I’ve had to debug database mail problems several times over the last year or so. Below is a collection of the stored procedures and queries that I’ve ended up using. I’ve added notes to most of them to help explain and work with them.
USE msdb GO -- Check that the service broker is enabled on MSDB. -- Is_broker_enabled must be 1 to use database mail. SELECT is_broker_enabled FROM sys.databases WHERE name = 'msdb'; -- Check that Database mail is turned on. -- Run_value must be 1 to use database mail. -- If you need to change it this option does not require -- a server restart to take effect. EXEC sp_configure 'show advanced options', 1; GO RECONFIGURE; GO EXEC sp_configure 'Database Mail XPs'; -- Check the Mail queues -- This system stored procedure lists the two Database Mail queues. -- The optional @queue_type parameter tells it to only list that queue. -- The list contains the length of the queue (number of emails waiting), -- the state of the queue (INACTIVE, NOTIFIED, RECEIVES_OCCURRING, the -- last time the queue was empty and the last time the queue was active. EXEC msdb.dbo.sysmail_help_queue_sp -- @queue_type = 'Mail' ; -- Check the status (STARTED or STOPPED) of the sysmail database queues -- EXEC msdb.dbo.sysmail_start_sp -- Start the queue -- EXEC msdb.dbo.sysmail_stop_sp -- Stop the queue EXEC msdb.dbo.sysmail_help_status_sp; -- Check the different database mail settings. -- These are system stored procedures that list the general -- settings, accounts, profiles, links between the accounts -- and profiles and the link between database principles and -- database mail profiles. -- These are generally controlled by the database mail wizard. EXEC msdb.dbo.sysmail_help_configure_sp; EXEC msdb.dbo.sysmail_help_account_sp; -- Check that your server name and server type are correct in the -- account you are using. -- Check that your email_address is correct in the account you are -- using. EXEC msdb.dbo.sysmail_help_profile_sp; -- Check that you are using a valid profile in your dbmail command. EXEC msdb.dbo.sysmail_help_profileaccount_sp; -- Check that your account and profile are joined together -- correctly in sysmail_help_profileaccount_sp. EXEC msdb.dbo.sysmail_help_principalprofile_sp; -- I’m doing a TOP 100 on these next several queries as they tend -- to contain a great deal of data. Obviously if you need to get -- more than 100 rows this can be changed. -- Check the database mail event log. -- Particularly for the event_type of "error". These are where you -- will find the actual sending error. SELECT TOP 100 * FROM msdb.dbo.sysmail_event_log ORDER BY last_mod_date DESC; -- Check the actual emails queued -- Look at sent_status to see 'failed' or 'unsent' emails. SELECT TOP 100 * FROM msdb.dbo.sysmail_allitems ORDER BY last_mod_date DESC; -- Check the emails that actually got sent. -- This is a view on sysmail_allitems WHERE sent_status = 'sent' SELECT TOP 100 * FROM msdb.dbo.sysmail_sentitems ORDER BY last_mod_date DESC; -- Check the emails that failed to be sent. -- This is a view on sysmail_allitems WHERE sent_status = 'failed' SELECT TOP 100 * FROM msdb.dbo.sysmail_faileditems ORDER BY last_mod_date DESC -- Clean out unsent emails -- Usually I do this before releasing the queue again after fixing the problem. -- Assuming of course that I don't want to send out potentially thousands of -- emails that are who knows how old. -- Obviously can be used to clean out emails of any status. EXEC msdb.dbo.sysmail_delete_mailitems_sp @sent_before = '2009-11-10', @sent_status = 'unsent';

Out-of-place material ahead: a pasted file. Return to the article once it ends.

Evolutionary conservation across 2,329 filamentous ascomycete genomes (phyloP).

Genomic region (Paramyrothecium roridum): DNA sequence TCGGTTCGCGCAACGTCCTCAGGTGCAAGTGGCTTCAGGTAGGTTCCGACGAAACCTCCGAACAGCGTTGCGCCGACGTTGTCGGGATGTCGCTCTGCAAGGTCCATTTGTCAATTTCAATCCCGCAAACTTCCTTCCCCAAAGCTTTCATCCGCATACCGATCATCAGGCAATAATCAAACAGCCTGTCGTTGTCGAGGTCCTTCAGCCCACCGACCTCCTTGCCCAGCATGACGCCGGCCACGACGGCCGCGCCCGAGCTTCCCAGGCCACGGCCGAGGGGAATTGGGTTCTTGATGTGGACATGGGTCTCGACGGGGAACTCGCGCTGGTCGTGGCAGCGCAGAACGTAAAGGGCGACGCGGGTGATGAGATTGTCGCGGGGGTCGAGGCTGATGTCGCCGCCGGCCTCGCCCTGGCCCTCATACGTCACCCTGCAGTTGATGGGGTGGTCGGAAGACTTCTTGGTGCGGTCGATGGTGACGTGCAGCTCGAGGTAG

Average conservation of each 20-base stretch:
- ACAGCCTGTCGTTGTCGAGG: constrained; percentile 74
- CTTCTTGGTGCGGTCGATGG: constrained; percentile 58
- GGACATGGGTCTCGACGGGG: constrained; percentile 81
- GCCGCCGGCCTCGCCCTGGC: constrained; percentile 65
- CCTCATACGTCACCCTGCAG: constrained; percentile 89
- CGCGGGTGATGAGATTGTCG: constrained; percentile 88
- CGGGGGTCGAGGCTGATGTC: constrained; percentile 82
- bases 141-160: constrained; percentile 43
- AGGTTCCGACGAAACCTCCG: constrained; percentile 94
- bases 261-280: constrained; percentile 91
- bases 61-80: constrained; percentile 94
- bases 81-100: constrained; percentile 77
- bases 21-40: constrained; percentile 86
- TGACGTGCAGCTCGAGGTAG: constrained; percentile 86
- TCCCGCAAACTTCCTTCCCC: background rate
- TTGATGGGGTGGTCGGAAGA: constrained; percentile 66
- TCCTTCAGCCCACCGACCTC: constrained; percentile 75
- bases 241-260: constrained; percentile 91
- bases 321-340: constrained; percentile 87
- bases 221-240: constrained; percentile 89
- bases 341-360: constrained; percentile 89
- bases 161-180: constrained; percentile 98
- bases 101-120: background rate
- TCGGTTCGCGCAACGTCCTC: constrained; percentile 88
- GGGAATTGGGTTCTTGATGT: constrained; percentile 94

Filed under: Database Mail, Microsoft SQL Server, Problem Resolution, SQLServerPedia Syndication, System Functions and Stored Procedures Tagged: Database mail, microsoft sql server, problem resolution, sql statements, system functions